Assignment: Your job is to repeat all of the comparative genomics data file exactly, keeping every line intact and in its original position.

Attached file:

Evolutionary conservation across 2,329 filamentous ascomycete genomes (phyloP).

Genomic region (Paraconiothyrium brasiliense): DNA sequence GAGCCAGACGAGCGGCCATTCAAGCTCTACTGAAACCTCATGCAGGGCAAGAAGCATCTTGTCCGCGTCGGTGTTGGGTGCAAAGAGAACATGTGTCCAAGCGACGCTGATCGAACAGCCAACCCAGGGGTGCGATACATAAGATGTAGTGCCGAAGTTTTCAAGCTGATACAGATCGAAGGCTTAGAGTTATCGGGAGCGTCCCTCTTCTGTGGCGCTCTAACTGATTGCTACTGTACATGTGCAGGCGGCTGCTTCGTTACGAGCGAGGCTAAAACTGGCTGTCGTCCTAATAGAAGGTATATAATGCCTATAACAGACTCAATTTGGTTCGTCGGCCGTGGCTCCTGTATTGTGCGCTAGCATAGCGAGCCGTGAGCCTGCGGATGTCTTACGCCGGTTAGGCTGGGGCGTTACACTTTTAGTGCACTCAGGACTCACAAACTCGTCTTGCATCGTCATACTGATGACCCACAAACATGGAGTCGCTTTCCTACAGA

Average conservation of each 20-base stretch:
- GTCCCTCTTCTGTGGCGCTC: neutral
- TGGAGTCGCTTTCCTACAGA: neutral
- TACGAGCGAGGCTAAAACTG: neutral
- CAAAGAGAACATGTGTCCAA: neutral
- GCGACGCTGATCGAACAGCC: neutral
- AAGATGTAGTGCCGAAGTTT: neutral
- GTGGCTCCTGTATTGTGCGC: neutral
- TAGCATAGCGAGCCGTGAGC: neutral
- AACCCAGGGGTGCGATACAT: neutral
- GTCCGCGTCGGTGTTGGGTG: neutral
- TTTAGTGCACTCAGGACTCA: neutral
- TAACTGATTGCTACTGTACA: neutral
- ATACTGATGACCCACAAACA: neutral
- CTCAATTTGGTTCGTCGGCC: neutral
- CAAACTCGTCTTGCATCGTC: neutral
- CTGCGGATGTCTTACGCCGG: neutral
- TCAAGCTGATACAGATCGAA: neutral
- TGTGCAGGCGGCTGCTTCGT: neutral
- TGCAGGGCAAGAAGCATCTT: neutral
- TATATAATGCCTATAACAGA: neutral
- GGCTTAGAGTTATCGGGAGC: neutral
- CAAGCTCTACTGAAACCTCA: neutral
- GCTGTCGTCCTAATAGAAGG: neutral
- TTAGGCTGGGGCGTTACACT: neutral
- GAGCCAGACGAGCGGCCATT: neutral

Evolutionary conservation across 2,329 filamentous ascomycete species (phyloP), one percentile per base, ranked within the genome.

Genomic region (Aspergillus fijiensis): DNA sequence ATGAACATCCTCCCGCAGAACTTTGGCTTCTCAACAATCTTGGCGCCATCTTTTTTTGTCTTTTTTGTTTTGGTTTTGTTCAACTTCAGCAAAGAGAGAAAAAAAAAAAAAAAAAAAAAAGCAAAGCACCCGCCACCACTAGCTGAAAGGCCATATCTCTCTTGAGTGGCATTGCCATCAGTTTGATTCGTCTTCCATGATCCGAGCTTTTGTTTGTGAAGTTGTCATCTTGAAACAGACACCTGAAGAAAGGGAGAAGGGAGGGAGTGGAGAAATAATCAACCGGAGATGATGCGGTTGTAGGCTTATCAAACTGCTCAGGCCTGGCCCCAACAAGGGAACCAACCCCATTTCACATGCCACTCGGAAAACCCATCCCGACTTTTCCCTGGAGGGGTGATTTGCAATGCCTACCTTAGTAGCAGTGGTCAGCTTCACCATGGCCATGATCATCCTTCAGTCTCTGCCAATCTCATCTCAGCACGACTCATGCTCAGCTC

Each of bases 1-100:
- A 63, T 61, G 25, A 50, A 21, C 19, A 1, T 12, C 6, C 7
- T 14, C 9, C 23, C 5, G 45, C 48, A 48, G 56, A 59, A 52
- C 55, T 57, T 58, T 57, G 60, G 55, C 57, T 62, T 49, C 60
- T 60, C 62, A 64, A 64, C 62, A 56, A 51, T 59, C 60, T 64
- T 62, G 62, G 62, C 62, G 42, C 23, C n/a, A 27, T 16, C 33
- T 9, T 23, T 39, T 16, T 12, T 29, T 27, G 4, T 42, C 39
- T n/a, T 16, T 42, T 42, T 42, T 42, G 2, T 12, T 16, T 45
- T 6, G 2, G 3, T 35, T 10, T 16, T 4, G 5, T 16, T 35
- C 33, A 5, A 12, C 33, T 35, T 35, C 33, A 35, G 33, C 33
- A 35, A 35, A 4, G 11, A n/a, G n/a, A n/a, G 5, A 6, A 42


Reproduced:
Evolutionary conservation across 2,329 filamentous ascomycete genomes (phyloP).

Genomic region (Paraconiothyrium brasiliense): DNA sequence GAGCCAGACGAGCGGCCATTCAAGCTCTACTGAAACCTCATGCAGGGCAAGAAGCATCTTGTCCGCGTCGGTGTTGGGTGCAAAGAGAACATGTGTCCAAGCGACGCTGATCGAACAGCCAACCCAGGGGTGCGATACATAAGATGTAGTGCCGAAGTTTTCAAGCTGATACAGATCGAAGGCTTAGAGTTATCGGGAGCGTCCCTCTTCTGTGGCGCTCTAACTGATTGCTACTGTACATGTGCAGGCGGCTGCTTCGTTACGAGCGAGGCTAAAACTGGCTGTCGTCCTAATAGAAGGTATATAATGCCTATAACAGACTCAATTTGGTTCGTCGGCCGTGGCTCCTGTATTGTGCGCTAGCATAGCGAGCCGTGAGCCTGCGGATGTCTTACGCCGGTTAGGCTGGGGCGTTACACTTTTAGTGCACTCAGGACTCACAAACTCGTCTTGCATCGTCATACTGATGACCCACAAACATGGAGTCGCTTTCCTACAGA

Average conservation of each 20-base stretch:
- GTCCCTCTTCTGTGGCGCTC: neutral
- TGGAGTCGCTTTCCTACAGA: neutral
- TACGAGCGAGGCTAAAACTG: neutral
- CAAAGAGAACATGTGTCCAA: neutral
- GCGACGCTGATCGAACAGCC: neutral
- AAGATGTAGTGCCGAAGTTT: neutral
- GTGGCTCCTGTATTGTGCGC: neutral
- TAGCATAGCGAGCCGTGAGC: neutral
- AACCCAGGGGTGCGATACAT: neutral
- GTCCGCGTCGGTGTTGGGTG: neutral
- TTTAGTGCACTCAGGACTCA: neutral
- TAACTGATTGCTACTGTACA: neutral
- ATACTGATGACCCACAAACA: neutral
- CTCAATTTGGTTCGTCGGCC: neutral
- CAAACTCGTCTTGCATCGTC: neutral
- CTGCGGATGTCTTACGCCGG: neutral
- TCAAGCTGATACAGATCGAA: neutral
- TGTGCAGGCGGCTGCTTCGT: neutral
- TGCAGGGCAAGAAGCATCTT: neutral
- TATATAATGCCTATAACAGA: neutral
- GGCTTAGAGTTATCGGGAGC: neutral
- CAAGCTCTACTGAAACCTCA: neutral
- GCTGTCGTCCTAATAGAAGG: neutral
- TTAGGCTGGGGCGTTACACT: neutral
- GAGCCAGACGAGCGGCCATT: neutral

Evolutionary conservation across 2,329 filamentous ascomycete species (phyloP), one percentile per base, ranked within the genome.

Genomic region (Aspergillus fijiensis): DNA sequence ATGAACATCCTCCCGCAGAACTTTGGCTTCTCAACAATCTTGGCGCCATCTTTTTTTGTCTTTTTTGTTTTGGTTTTGTTCAACTTCAGCAAAGAGAGAAAAAAAAAAAAAAAAAAAAAAGCAAAGCACCCGCCACCACTAGCTGAAAGGCCATATCTCTCTTGAGTGGCATTGCCATCAGTTTGATTCGTCTTCCATGATCCGAGCTTTTGTTTGTGAAGTTGTCATCTTGAAACAGACACCTGAAGAAAGGGAGAAGGGAGGGAGTGGAGAAATAATCAACCGGAGATGATGCGGTTGTAGGCTTATCAAACTGCTCAGGCCTGGCCCCAACAAGGGAACCAACCCCATTTCACATGCCACTCGGAAAACCCATCCCGACTTTTCCCTGGAGGGGTGATTTGCAATGCCTACCTTAGTAGCAGTGGTCAGCTTCACCATGGCCATGATCATCCTTCAGTCTCTGCCAATCTCATCTCAGCACGACTCATGCTCAGCTC

Each of bases 1-100:
- A 63, T 61, G 25, A 50, A 21, C 19, A 1, T 12, C 6, C 7
- T 14, C 9, C 23, C 5, G 45, C 48, A 48, G 56, A 59, A 52
- C 55, T 57, T 58, T 57, G 60, G 55, C 57, T 62, T 49, C 60
- T 60, C 62, A 64, A 64, C 62, A 56, A 51, T 59, C 60, T 64
- T 62, G 62, G 62, C 62, G 42, C 23, C n/a, A 27, T 16, C 33
- T 9, T 23, T 39, T 16, T 12, T 29, T 27, G 4, T 42, C 39
- T n/a, T 16, T 42, T 42, T 42, T 42, G 2, T 12, T 16, T 45
- T 6, G 2, G 3, T 35, T 10, T 16, T 4, G 5, T 16, T 35
- C 33, A 5, A 12, C 33, T 35, T 35, C 33, A 35, G 33, C 33
- A 35, A 35, A 4, G 11, A n/a, G n/a, A n/a, G 5, A 6, A 42